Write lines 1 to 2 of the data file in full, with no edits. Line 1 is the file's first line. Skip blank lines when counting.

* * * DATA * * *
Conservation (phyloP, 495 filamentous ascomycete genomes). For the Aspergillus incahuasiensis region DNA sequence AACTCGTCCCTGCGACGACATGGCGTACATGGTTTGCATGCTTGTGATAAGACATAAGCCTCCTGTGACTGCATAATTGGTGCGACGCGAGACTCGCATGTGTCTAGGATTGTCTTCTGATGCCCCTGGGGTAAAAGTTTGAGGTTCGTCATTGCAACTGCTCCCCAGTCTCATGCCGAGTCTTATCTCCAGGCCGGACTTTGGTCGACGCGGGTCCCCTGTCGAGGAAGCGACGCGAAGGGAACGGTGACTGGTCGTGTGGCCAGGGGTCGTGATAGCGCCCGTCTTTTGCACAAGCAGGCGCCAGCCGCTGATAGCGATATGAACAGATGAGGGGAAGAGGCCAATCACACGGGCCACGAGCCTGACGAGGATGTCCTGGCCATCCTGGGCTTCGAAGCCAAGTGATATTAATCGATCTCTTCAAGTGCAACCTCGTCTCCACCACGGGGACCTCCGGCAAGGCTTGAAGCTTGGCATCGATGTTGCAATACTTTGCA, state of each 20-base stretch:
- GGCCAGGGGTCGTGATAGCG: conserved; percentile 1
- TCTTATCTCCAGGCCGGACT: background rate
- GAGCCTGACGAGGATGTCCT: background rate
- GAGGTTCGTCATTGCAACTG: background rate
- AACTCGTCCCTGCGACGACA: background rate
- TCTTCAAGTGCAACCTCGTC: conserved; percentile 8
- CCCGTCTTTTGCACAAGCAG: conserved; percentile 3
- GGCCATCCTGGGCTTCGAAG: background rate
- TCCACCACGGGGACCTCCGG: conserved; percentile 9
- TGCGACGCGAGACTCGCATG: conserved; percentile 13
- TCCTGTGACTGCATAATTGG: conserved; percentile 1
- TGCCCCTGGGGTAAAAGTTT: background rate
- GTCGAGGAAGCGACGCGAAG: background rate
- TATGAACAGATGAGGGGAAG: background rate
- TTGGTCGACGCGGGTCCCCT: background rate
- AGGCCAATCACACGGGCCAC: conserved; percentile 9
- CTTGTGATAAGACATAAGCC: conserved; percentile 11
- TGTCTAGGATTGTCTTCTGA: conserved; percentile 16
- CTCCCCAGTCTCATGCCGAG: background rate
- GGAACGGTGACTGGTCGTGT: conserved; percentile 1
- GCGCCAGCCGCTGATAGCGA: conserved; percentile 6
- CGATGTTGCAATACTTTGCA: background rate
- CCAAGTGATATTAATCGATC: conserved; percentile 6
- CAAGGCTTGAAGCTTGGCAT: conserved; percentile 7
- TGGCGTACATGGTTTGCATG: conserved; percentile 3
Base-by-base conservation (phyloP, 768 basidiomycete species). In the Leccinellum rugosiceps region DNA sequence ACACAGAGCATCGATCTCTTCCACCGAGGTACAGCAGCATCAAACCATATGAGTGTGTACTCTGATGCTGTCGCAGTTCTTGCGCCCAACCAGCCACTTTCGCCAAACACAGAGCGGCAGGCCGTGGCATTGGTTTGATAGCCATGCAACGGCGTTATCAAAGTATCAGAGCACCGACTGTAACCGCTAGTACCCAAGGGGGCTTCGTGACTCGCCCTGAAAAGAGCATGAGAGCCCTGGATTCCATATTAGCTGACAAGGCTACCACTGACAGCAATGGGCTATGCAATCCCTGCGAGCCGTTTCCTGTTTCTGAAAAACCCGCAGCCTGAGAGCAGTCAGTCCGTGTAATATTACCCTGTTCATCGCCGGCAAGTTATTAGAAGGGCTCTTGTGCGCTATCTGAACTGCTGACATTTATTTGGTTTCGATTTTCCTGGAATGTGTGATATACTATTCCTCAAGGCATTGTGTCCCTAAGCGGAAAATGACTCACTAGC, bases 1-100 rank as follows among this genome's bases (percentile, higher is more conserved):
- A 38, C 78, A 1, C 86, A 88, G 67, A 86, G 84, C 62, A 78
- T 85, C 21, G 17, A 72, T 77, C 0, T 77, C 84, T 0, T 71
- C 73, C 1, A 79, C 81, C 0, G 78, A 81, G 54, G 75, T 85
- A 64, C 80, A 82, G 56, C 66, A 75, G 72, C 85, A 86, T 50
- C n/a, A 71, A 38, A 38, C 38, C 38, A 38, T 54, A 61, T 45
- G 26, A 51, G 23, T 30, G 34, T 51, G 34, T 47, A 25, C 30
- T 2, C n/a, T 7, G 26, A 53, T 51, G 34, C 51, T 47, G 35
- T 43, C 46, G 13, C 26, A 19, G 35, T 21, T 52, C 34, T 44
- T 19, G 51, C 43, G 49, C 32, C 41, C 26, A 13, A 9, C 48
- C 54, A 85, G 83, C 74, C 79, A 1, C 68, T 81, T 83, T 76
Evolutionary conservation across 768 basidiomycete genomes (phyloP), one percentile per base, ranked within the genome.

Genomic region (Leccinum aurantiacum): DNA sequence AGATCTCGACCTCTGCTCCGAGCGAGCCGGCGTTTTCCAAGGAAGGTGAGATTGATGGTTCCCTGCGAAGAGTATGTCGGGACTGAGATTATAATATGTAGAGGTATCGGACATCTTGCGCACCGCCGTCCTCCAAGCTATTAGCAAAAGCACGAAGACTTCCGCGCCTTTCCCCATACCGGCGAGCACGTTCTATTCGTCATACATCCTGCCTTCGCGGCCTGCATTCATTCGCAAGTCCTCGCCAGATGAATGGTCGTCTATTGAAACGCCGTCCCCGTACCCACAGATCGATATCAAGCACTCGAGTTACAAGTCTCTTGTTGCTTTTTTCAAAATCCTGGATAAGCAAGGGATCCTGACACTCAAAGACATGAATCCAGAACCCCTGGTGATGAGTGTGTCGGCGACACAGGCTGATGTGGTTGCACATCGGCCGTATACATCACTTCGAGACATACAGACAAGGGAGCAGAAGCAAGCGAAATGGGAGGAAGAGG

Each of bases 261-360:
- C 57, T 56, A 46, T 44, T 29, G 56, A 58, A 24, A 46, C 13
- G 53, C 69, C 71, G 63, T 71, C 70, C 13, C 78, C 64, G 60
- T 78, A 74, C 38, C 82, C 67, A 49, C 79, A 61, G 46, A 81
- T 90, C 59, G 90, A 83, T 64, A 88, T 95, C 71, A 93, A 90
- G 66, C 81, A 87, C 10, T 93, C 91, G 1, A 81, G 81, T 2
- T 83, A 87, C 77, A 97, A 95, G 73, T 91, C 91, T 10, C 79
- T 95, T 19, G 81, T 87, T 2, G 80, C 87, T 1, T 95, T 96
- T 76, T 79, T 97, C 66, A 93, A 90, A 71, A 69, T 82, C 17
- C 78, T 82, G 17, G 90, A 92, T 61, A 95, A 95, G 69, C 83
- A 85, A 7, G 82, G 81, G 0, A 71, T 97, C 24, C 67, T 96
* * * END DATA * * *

Conservation (phyloP, 495 filamentous ascomycete genomes). For the Aspergillus incahuasiensis region DNA sequence AACTCGTCCCTGCGACGACATGGCGTACATGGTTTGCATGCTTGTGATAAGACATAAGCCTCCTGTGACTGCATAATTGGTGCGACGCGAGACTCGCATGTGTCTAGGATTGTCTTCTGATGCCCCTGGGGTAAAAGTTTGAGGTTCGTCATTGCAACTGCTCCCCAGTCTCATGCCGAGTCTTATCTCCAGGCCGGACTTTGGTCGACGCGGGTCCCCTGTCGAGGAAGCGACGCGAAGGGAACGGTGACTGGTCGTGTGGCCAGGGGTCGTGATAGCGCCCGTCTTTTGCACAAGCAGGCGCCAGCCGCTGATAGCGATATGAACAGATGAGGGGAAGAGGCCAATCACACGGGCCACGAGCCTGACGAGGATGTCCTGGCCATCCTGGGCTTCGAAGCCAAGTGATATTAATCGATCTCTTCAAGTGCAACCTCGTCTCCACCACGGGGACCTCCGGCAAGGCTTGAAGCTTGGCATCGATGTTGCAATACTTTGCA, state of each 20-base stretch:
- GGCCAGGGGTCGTGATAGCG: conserved; percentile 1